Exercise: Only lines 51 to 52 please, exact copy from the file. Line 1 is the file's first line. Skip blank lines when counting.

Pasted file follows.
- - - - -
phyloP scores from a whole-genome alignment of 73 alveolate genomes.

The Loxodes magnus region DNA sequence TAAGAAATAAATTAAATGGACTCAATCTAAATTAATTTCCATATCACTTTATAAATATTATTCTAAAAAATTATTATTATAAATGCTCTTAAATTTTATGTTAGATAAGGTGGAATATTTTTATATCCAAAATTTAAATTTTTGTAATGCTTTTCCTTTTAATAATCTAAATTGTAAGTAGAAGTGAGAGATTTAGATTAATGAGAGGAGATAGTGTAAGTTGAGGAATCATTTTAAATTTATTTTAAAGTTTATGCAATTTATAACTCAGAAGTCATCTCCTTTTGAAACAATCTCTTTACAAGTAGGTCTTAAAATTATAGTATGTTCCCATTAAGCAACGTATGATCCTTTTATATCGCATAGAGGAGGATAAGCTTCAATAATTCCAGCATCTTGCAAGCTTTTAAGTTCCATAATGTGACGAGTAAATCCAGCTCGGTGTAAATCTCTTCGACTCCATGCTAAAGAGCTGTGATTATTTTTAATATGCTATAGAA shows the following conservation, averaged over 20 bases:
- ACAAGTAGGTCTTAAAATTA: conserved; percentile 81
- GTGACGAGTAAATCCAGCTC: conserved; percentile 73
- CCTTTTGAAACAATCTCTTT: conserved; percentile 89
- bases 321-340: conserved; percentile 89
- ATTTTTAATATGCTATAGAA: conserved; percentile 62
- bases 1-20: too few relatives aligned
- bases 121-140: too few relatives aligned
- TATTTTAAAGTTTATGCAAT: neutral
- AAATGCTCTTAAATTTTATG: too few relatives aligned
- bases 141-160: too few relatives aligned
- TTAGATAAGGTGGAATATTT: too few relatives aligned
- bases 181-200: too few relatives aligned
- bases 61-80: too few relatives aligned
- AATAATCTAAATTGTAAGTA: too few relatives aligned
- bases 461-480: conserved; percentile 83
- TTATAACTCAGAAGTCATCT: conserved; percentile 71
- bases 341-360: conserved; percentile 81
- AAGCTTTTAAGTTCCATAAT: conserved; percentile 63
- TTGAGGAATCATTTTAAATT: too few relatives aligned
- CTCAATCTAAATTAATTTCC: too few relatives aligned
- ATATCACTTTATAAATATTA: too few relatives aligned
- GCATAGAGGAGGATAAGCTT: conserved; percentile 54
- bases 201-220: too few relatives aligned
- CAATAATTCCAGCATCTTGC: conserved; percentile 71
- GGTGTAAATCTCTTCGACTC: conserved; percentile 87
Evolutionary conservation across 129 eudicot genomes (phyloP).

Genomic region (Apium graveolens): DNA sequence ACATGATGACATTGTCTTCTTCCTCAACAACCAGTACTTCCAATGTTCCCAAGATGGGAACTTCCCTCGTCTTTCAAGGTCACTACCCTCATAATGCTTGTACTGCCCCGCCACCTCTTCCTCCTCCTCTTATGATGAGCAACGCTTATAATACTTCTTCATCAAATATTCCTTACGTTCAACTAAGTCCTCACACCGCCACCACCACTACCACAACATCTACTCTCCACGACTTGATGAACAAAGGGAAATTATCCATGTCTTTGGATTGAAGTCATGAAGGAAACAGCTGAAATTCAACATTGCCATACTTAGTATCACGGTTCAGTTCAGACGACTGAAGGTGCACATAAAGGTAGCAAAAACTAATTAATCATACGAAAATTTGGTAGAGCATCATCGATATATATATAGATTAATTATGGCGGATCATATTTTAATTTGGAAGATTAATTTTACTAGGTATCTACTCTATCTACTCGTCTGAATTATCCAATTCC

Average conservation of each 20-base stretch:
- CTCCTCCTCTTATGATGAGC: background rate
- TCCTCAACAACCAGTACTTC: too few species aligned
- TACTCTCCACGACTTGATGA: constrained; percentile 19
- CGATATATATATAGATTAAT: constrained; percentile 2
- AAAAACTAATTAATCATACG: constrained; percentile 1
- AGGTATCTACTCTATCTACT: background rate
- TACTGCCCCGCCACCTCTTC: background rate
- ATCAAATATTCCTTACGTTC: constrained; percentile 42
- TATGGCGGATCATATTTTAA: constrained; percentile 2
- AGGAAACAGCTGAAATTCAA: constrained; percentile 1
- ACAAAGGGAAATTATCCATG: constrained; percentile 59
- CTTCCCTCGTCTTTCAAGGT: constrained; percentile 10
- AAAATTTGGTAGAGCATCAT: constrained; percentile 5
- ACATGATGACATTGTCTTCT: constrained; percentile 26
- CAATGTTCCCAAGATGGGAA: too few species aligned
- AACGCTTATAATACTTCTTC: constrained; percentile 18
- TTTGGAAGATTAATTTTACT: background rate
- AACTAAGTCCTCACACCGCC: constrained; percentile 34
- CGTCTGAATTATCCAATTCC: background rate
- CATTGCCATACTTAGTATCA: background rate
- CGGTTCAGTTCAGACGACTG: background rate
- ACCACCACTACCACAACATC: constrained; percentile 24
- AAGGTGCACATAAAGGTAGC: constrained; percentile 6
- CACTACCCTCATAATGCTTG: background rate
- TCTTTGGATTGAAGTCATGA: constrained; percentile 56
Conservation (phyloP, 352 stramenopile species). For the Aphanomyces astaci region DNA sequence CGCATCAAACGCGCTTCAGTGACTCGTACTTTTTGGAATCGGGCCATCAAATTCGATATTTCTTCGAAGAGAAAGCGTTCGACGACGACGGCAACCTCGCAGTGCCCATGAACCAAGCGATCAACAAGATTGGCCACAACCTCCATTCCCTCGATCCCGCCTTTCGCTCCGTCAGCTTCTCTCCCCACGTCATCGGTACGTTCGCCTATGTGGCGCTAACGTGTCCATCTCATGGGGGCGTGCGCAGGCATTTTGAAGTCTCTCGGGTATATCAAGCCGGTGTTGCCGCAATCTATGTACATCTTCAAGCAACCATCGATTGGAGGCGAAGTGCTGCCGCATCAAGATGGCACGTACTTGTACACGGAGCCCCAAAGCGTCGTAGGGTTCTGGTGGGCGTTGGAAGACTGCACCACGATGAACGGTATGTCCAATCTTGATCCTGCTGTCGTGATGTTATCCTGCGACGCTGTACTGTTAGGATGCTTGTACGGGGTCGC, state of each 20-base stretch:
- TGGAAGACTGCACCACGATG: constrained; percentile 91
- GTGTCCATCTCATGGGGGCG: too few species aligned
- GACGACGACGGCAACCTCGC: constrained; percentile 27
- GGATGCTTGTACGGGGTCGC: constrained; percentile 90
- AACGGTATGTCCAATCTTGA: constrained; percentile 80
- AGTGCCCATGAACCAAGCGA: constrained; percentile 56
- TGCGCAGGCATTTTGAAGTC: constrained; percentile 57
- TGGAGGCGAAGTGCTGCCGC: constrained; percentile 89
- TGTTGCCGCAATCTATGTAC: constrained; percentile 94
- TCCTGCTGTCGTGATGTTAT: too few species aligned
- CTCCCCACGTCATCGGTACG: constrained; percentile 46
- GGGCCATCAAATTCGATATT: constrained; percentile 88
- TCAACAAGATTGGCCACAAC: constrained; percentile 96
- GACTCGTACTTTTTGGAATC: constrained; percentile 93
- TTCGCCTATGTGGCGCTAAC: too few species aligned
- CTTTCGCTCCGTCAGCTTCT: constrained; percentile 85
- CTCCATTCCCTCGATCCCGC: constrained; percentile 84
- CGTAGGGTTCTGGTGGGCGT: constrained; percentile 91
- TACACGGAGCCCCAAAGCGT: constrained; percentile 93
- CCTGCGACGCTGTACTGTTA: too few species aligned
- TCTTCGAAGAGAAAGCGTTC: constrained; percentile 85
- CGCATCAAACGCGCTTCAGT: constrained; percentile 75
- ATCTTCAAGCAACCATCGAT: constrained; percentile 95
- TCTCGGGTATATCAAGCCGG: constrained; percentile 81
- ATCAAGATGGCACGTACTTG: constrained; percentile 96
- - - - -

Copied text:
- CGGTTCAGTTCAGACGACTG: background rate
- ACCACCACTACCACAACATC: constrained; percentile 24